Method

Datasets

Average

 

CNS

Colon

DLBCL

GCM

Leukemia

Lung

Prostate1

Prostate2

Prostate3

 

TSP [20]

77.90

91.10

98.10

75.40

93.80

98.30

95.10

67.60

97.00

88.26

k-TSP [19]

97.10

90.30

97.40

85.40

95.83

98.90

91.18

75.00

97.00

92.01

PAM [19]

82.35

89.52

85.45

82.32

94.03

97.90

90.89

81.25

94.24

88.66

sumdiff-PAM [21]

79.41

87.10

87.01

83.57

95.83

98.34

93.14

77.27

96.97 γ

88.74

mul-PAM [21]

85.29

90.32

92.21

82.86

95.83

98.90

92.16

79.55

93.94

90.12

sign-PAM [21]

85.29

88.71

94.81

81.07

95.83

98.90

90.20

76.14

100

90.11

HBE [22]

  

96.10

 

98.61

 

96.08

   

IVGA-SVM [23]

 

91.61

  

97.22

 

92.06

   

BBF-SVM [24]

 

87.10

92.71

   

94.12

   

SVM [25]

82.35

83.87

96.10

93.57

98.61

98.90

91.18

76.14

100

91.19

NB [25]

79.41

58.06

79.22

82.5

98.61

98.34

62.75

80.68

93.94

81.50

BMSF-SVM [25]

94.12

95.16

97.40

98.57

98.61

99.45

97.06

98.86

100

97.69

BMSF-LDA [25]

97.06

87.10

96.10

90.36

98.61

97.79

95.10

94.32

96.97 η

94.82

BMSF-QDA [25]

97.06

90.32

94.81

90.36

97.22

97.23

94.12

90.91

100

94.67

BMSF-NB [25]

94.12

87.10

88.31

87.86

95.83

98.90

89.22

89.77

100

92.34

LHR-SVM ξ

100

87.10

94.81

100

98.61

100

96.08

95.45

100

96.89

LHR-LDA ξ

99.47

87.38

95.00

99.44

98.75

99.47

97.09

95.42

99.47

96.83

LHR-NB ξ

97.79

90.32

92.21

97.24

98.61

97.24

98.04

89.77

97.79

95.44

LHR-KNN ξ

98.45

91.94

96.10

91.00

100

100

99.02

94.32

99.45

96.70

LHR-HKNN ξ

100

90.32

97.40

97.40

100

100

97.06

94.32

100

97.39

I-RELIEF-SVM η [12]

83.43

75.81

92.21

92.21

94.44

83.98

88.24

82.95

81.12

86.04

I-RELIEF-LDA η [12]

81.17

74.05

89.46

89.46

92.86

80.06

80.64

87.50

80.18

83.93

I-RELIEF-NB η [12]

85.08

67.74

84.42

84.42

91.67

86.74

73.53

81.82

87.29

82.52

I-RELIEF-KNN η [12]

88.4

82.26

96.10

96.10

94.44

88.40

91.18

86.36

87.85

90.12

I-RELIEF-HKNN η [12]

83.98

77.42

96.10

96.10

95.83

86.16

85.29

77.27

83.98

86.90

ξ Classification with our selected genes.

η Classification with selected genes by [11].

γ The value of 96.97 in [26] could have been rounded to 97.00 and is suboptimal.

The optimal and suboptimal values on each tested data are highlighted in bold and italic, respectively. The averaged performance of the proposed method with HKNN classifier is suboptimal to BMSM-SVM by a neglectable difference. Besides, the averaged performance of LHR, coupling with five classifiers show a dramatically smaller variance (0.725) than other BMSM does (2.191), thus implying a high capability of stability with respect to classification models.

For the individual dataset, LHR outperformed or achieved comparable performance to the best result reported in the literature. For the CNS data, the LHR-SVM, LHR-LDA and LHR-HKNN achieved superior performances with almost 100% accuracy, which is much higher than the second best performance by k-TSP [19]. For the colon data, although the accuracy of the LHR-based classifier is worse than that of BMSF-SVM, IVGA-SVM and LOGO, the accuracy of all the five classifiers are similar. This implies that the selected genes are very robust to the choice of different classifiers. Similar results are observed on the DLBCL, prostate2 and prostate3 datasets. For the GCM, leukemia, lung and prostate1 datasets, the LHR-based classifier was ranked either first or second. The selected genes tested by the five classifiers show similar performance on the leukemia, lung and prostate1 datasets. For the prostate2 data, BMSF-SVM realized remarkably good accuracy, although the results using the other three classifiers with BMSF feature selection are less impressive. LOGO also performed nicely, yet the average is suboptimal to LHG. In comparison, the performance using LHR feature selection is fairly stable. For the prostate3 data, LOGO based classifiers performed very well, while the LHR based ones were slightly less accurate than the top ones. Compared with LOGO in terms of the ability to select informational genes, the proposed algorithm achieved comparable performance by reaching the classification accuracy of 97.39%, which is slightly less than LOGO of 97.61%.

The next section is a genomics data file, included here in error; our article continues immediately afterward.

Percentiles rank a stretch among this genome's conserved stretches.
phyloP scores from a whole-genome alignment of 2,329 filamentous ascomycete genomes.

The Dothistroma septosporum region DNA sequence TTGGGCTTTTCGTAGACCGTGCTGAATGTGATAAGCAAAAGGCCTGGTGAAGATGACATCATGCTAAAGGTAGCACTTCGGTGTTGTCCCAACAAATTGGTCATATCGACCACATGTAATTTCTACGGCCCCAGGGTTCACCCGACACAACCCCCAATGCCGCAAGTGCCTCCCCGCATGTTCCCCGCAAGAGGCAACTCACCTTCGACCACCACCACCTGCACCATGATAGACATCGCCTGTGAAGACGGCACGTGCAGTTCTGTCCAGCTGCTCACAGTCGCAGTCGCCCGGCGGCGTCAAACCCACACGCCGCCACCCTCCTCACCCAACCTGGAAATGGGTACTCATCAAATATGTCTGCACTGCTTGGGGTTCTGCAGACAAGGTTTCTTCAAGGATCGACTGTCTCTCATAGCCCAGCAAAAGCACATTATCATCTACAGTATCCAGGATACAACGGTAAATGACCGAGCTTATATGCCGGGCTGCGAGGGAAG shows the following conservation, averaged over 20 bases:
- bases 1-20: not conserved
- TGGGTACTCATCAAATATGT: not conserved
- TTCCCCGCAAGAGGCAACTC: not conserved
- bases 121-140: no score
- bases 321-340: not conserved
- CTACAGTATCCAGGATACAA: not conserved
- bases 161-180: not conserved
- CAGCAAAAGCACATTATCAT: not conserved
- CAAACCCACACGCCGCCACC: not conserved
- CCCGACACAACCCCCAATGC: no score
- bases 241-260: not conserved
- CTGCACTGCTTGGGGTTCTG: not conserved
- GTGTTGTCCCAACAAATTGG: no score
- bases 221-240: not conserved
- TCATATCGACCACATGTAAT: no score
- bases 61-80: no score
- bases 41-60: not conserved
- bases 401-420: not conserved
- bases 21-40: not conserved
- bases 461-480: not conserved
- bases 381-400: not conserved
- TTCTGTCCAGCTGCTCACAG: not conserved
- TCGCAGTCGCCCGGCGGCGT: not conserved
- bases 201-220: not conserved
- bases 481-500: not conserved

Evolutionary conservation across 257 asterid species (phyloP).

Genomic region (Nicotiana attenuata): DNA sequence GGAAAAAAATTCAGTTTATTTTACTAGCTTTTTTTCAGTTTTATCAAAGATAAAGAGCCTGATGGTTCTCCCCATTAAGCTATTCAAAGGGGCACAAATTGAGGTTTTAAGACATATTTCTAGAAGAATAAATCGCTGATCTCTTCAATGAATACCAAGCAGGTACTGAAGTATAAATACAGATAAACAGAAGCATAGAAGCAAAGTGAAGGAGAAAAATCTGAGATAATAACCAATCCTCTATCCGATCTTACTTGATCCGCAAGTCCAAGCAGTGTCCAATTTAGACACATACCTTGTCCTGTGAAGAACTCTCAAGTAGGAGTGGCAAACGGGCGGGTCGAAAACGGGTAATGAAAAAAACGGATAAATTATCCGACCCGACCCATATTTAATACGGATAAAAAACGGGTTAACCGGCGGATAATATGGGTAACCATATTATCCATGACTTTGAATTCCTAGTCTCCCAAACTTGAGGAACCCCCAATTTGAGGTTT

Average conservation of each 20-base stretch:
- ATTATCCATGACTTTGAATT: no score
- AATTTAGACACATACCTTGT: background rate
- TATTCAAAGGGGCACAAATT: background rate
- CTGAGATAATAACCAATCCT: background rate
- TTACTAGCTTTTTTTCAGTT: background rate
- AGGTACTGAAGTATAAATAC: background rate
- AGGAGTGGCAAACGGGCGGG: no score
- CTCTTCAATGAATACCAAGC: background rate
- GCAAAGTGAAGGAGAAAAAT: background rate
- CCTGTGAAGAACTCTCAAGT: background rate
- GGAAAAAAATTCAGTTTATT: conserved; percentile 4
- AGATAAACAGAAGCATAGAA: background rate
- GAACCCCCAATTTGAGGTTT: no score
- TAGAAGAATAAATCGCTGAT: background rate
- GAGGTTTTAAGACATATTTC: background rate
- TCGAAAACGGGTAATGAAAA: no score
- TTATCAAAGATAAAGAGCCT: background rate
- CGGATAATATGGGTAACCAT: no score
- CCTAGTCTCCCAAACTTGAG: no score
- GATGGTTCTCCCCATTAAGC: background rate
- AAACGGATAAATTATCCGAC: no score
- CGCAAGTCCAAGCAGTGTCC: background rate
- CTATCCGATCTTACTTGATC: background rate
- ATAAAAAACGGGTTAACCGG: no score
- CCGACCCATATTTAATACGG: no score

When considering the average accuracy for each algorithm across all cancers datasets, the top four methods with the highest average accuracy are LOGO-HKNN, BMSF-SVM, LHR-KNN/LOGO-KNN, LHR-SVM and LHR-HKNN. The proposed scheme has a slightly lower average accuracy than BMSF-SVM and LOGO-HKNN, but a higher accuracy than the others. However, the values for m e a n ± s t a n d a r d d e v i a t i o n of the averaged accuracy are 96.65±0.725 for LHR, 97.61±1.5 for LOGO and 94.88±2.191 for BMSF. This shows that the proposed LHR outperforms both LOGO and BMSF in terms of overall accuracy as well as confirming its excellent stability in terms of the choice of classification method.